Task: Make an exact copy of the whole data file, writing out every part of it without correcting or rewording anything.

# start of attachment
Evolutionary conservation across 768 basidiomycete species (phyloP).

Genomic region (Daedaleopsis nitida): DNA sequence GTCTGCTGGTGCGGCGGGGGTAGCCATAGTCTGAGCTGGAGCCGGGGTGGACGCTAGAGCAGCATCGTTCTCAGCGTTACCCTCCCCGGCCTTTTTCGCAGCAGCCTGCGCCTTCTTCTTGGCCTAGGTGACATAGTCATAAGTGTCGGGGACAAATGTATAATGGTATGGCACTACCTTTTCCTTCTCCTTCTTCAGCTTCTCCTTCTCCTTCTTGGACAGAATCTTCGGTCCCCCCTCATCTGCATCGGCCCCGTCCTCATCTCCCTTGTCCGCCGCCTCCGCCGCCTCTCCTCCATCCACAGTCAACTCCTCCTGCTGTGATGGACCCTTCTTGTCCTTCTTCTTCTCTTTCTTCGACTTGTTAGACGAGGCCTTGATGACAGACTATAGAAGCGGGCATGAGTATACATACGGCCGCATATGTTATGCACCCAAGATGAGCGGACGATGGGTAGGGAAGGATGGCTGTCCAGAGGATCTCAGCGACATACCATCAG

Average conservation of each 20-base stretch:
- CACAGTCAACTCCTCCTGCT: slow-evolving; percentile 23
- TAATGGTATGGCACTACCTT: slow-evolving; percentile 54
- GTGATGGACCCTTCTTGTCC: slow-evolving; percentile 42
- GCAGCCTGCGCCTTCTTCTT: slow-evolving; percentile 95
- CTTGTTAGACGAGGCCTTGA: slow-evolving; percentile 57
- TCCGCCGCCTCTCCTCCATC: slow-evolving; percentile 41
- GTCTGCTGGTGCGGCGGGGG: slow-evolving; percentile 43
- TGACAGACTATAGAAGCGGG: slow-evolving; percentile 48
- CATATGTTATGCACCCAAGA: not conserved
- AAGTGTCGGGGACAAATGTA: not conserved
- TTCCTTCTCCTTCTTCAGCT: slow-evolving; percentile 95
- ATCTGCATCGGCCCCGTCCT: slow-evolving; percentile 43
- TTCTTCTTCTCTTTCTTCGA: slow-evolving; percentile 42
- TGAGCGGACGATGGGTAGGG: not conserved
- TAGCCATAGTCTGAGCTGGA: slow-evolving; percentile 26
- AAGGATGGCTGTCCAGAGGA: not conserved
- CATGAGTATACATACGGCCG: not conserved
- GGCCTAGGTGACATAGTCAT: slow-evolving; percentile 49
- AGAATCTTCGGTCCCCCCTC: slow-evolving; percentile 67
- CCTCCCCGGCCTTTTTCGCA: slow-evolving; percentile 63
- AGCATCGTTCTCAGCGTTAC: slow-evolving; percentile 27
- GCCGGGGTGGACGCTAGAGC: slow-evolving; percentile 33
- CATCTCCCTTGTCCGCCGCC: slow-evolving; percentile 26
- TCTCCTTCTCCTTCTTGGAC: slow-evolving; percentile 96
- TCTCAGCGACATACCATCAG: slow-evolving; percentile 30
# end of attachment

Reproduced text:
Evolutionary conservation across 768 basidiomycete species (phyloP).

Genomic region (Daedaleopsis nitida): DNA sequence GTCTGCTGGTGCGGCGGGGGTAGCCATAGTCTGAGCTGGAGCCGGGGTGGACGCTAGAGCAGCATCGTTCTCAGCGTTACCCTCCCCGGCCTTTTTCGCAGCAGCCTGCGCCTTCTTCTTGGCCTAGGTGACATAGTCATAAGTGTCGGGGACAAATGTATAATGGTATGGCACTACCTTTTCCTTCTCCTTCTTCAGCTTCTCCTTCTCCTTCTTGGACAGAATCTTCGGTCCCCCCTCATCTGCATCGGCCCCGTCCTCATCTCCCTTGTCCGCCGCCTCCGCCGCCTCTCCTCCATCCACAGTCAACTCCTCCTGCTGTGATGGACCCTTCTTGTCCTTCTTCTTCTCTTTCTTCGACTTGTTAGACGAGGCCTTGATGACAGACTATAGAAGCGGGCATGAGTATACATACGGCCGCATATGTTATGCACCCAAGATGAGCGGACGATGGGTAGGGAAGGATGGCTGTCCAGAGGATCTCAGCGACATACCATCAG

Average conservation of each 20-base stretch:
- CACAGTCAACTCCTCCTGCT: slow-evolving; percentile 23
- TAATGGTATGGCACTACCTT: slow-evolving; percentile 54
- GTGATGGACCCTTCTTGTCC: slow-evolving; percentile 42
- GCAGCCTGCGCCTTCTTCTT: slow-evolving; percentile 95
- CTTGTTAGACGAGGCCTTGA: slow-evolving; percentile 57
- TCCGCCGCCTCTCCTCCATC: slow-evolving; percentile 41
- GTCTGCTGGTGCGGCGGGGG: slow-evolving; percentile 43
- TGACAGACTATAGAAGCGGG: slow-evolving; percentile 48
- CATATGTTATGCACCCAAGA: not conserved
- AAGTGTCGGGGACAAATGTA: not conserved
- TTCCTTCTCCTTCTTCAGCT: slow-evolving; percentile 95
- ATCTGCATCGGCCCCGTCCT: slow-evolving; percentile 43
- TTCTTCTTCTCTTTCTTCGA: slow-evolving; percentile 42
- TGAGCGGACGATGGGTAGGG: not conserved
- TAGCCATAGTCTGAGCTGGA: slow-evolving; percentile 26
- AAGGATGGCTGTCCAGAGGA: not conserved
- CATGAGTATACATACGGCCG: not conserved
- GGCCTAGGTGACATAGTCAT: slow-evolving; percentile 49
- AGAATCTTCGGTCCCCCCTC: slow-evolving; percentile 67
- CCTCCCCGGCCTTTTTCGCA: slow-evolving; percentile 63
- AGCATCGTTCTCAGCGTTAC: slow-evolving; percentile 27
- GCCGGGGTGGACGCTAGAGC: slow-evolving; percentile 33
- CATCTCCCTTGTCCGCCGCC: slow-evolving; percentile 26
- TCTCCTTCTCCTTCTTGGAC: slow-evolving; percentile 96
- TCTCAGCGACATACCATCAG: slow-evolving; percentile 30